3
$\begingroup$

If we have a zero order complex reaction (although uncommon in chemical practices), say the decomposition of ammonia:

$$\ce{2NH3 -> N2 + 3H2}$$

This is a zero order complex reaction. In my textbook, it says:

For complex reaction, the order is given by the slowest step and molecularity of the slowest step is the same as the order of the overall reaction. (sic)

At the same time, molecularity of an elementary reaction cannot be zero.

How is this possible and what am I missing?

$\endgroup$
4
$\begingroup$

Terminology There are two term which you must understand and use carefully.

  • Molecularity - The [integer] number of reactant molecular entities that are involved in the 'microscopic chemical event' constituting an elementary reaction. (From IUPAC Gold Book)

  • Order of reaction - If the macroscopic (observed, empirical or phenomenological) rate of reaction (v) for any reaction can be expressed by an empirical differential rate equation (or rate law) which contains a factor of the form $\ce{k = [A]^\alpha[B]^\beta\text{ ...}}$ (expressing in full the dependence of the rate of reaction on the concentrations A, B, ...) where $\alpha$, $\beta$ are constant exponents (independent of concentration and time) and k is independent of A and B etc. (rate constant, rate coefficient), then the reaction is said to be of order $\alpha$ with respect to A, of order $\beta$ with respect to B, ... , and of (total or overall) order $n = \alpha +\beta + ...$ The exponents $\alpha$, $\beta$, ... can be positive or negative integral or rational nonintegral numbers.

Equilibrium reaction

For a reaction like the decomposition of ammonia you could write a bimolecular reaction like:

$$\ce{2NH3 -> N2 + 3H2}\tag{1}$$

Often chemists consider such a reaction reaching equilibrium such as:

$$\ce{2NH3 <=> N2 + 3H2}\tag{2}$$

where there is a forward reaction which (naively) could be consider as the forward reaction

$$\ce{2NH3 ->[$k_\mathrm{f}$] N2 + 3H2}\tag{2.a}$$

with the forward rate given by $r_\mathrm{f} = k_\mathrm{f}[\ce{NH3}]^2$ and the reverse reaction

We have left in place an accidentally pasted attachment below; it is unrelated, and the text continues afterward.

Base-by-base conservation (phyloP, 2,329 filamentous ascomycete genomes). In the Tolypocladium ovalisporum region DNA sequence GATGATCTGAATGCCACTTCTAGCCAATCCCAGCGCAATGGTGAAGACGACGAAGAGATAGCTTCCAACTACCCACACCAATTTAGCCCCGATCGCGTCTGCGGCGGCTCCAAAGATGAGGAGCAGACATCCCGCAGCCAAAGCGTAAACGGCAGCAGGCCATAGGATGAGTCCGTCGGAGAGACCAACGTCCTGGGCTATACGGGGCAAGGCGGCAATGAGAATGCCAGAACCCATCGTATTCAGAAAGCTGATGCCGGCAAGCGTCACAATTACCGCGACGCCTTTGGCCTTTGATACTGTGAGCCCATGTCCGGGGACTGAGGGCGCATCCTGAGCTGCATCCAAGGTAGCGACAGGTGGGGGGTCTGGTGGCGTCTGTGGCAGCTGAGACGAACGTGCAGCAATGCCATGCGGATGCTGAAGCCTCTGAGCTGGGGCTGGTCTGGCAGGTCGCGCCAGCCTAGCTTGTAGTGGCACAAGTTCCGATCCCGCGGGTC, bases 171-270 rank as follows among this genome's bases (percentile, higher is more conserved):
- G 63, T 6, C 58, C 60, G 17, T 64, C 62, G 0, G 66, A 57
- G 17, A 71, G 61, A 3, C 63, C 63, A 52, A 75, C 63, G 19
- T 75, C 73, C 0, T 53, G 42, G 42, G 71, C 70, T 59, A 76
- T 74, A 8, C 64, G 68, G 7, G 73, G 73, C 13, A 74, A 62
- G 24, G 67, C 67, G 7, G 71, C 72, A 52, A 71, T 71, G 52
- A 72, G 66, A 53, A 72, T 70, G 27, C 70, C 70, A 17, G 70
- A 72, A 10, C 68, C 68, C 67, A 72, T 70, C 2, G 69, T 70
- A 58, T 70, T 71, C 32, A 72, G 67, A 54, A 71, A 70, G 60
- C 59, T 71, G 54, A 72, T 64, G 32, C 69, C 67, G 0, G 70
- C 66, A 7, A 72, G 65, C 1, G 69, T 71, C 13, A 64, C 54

$$\ce{N2 + 3H2 ->[$k_\mathrm{r}$] 2NH3}\tag{2.b}$$

with the reverse rate given by $r_\mathrm{r} = k_\mathrm{r}\ce{[N2][H2]}^3$.

However, if you consider the reverse reaction, you can see that there are four molecules involved. It is highly unlikely that four molecules would ever collide in just the right way to cause a reaction. So the reverse reaction occurs in multiple steps with intermediate species involved. The exponents $x$ and $y$ would be determined experimentally and would almost certainly not be integer values. Thus more realistically:

$$r_\mathrm{r} = k_\mathrm{r}[\ce{N2}]^x[\ce{H2}]^y\tag{3}$$

Catalytic reaction

Now, back to the more salient point of the question. The decomposition of ammonia is typically not done just by heating ammonia to some high temperature to form an equilibrium, but rather it is done selectively with a catalyst and a lower temperature.

$$\ce{2NH3 ->[catalyst] N2 + 3H2}\tag{4}$$

The catalytic surface absorbs ammonia preferentially (and very quickly compared to the reaction time of the ammonia decomposition reaction) and can only absorb a small amount of ammonia. Hence the rate of decomposition doesn't depend on the concentration of ammonia so the rate of decomposition is essentially constant until almost all of the ammonia is consumed. So with a catalyst there is a zero order kinetic reaction with the equation:

$$r_\mathrm{f} = k_\mathrm{f}\tag{5}$$

$\endgroup$
  • $\begingroup$ So, to recap: since the decomposition of Ammonia is conducted with a catalyst that is inherently preferential to the amount of Ammonia that decomposes on its surface, and which is why the concentration of Ammonia is irrelevant, we cannot talk of its molecularity. Am I correct? $\endgroup$ – Aditya Shukla Jun 26 '18 at 9:09
  • $\begingroup$ Not quite. The catalyst reaction has a molecularity of zero. $\endgroup$ – MaxW Jun 26 '18 at 12:16
  • $\begingroup$ How is that possible? Molecularity cannot be zero or a non-integer value. $\endgroup$ – Aditya Shukla Jun 26 '18 at 13:45
  • $\begingroup$ There is molecularity and there is kinetics. So if A + B -> C, the reaction is bimolecular. But rate for c, $r_c = k_f[A]^x[B]^y$ where x and y are not necessarily integers. $\endgroup$ – MaxW Jun 26 '18 at 15:20
  • 3
    $\begingroup$ @MaxW Process, has zeroth order kinetics, because it's not reaction, but diffusion controlled. Actual reaction is multistep and definitely doesn't have molecularity of zero. $\endgroup$ – Mithoron Jun 26 '18 at 15:40

Your Answer

By clicking “Post Your Answer”, you agree to our terms of service, privacy policy and cookie policy

Not the answer you're looking for? Browse other questions tagged or ask your own question.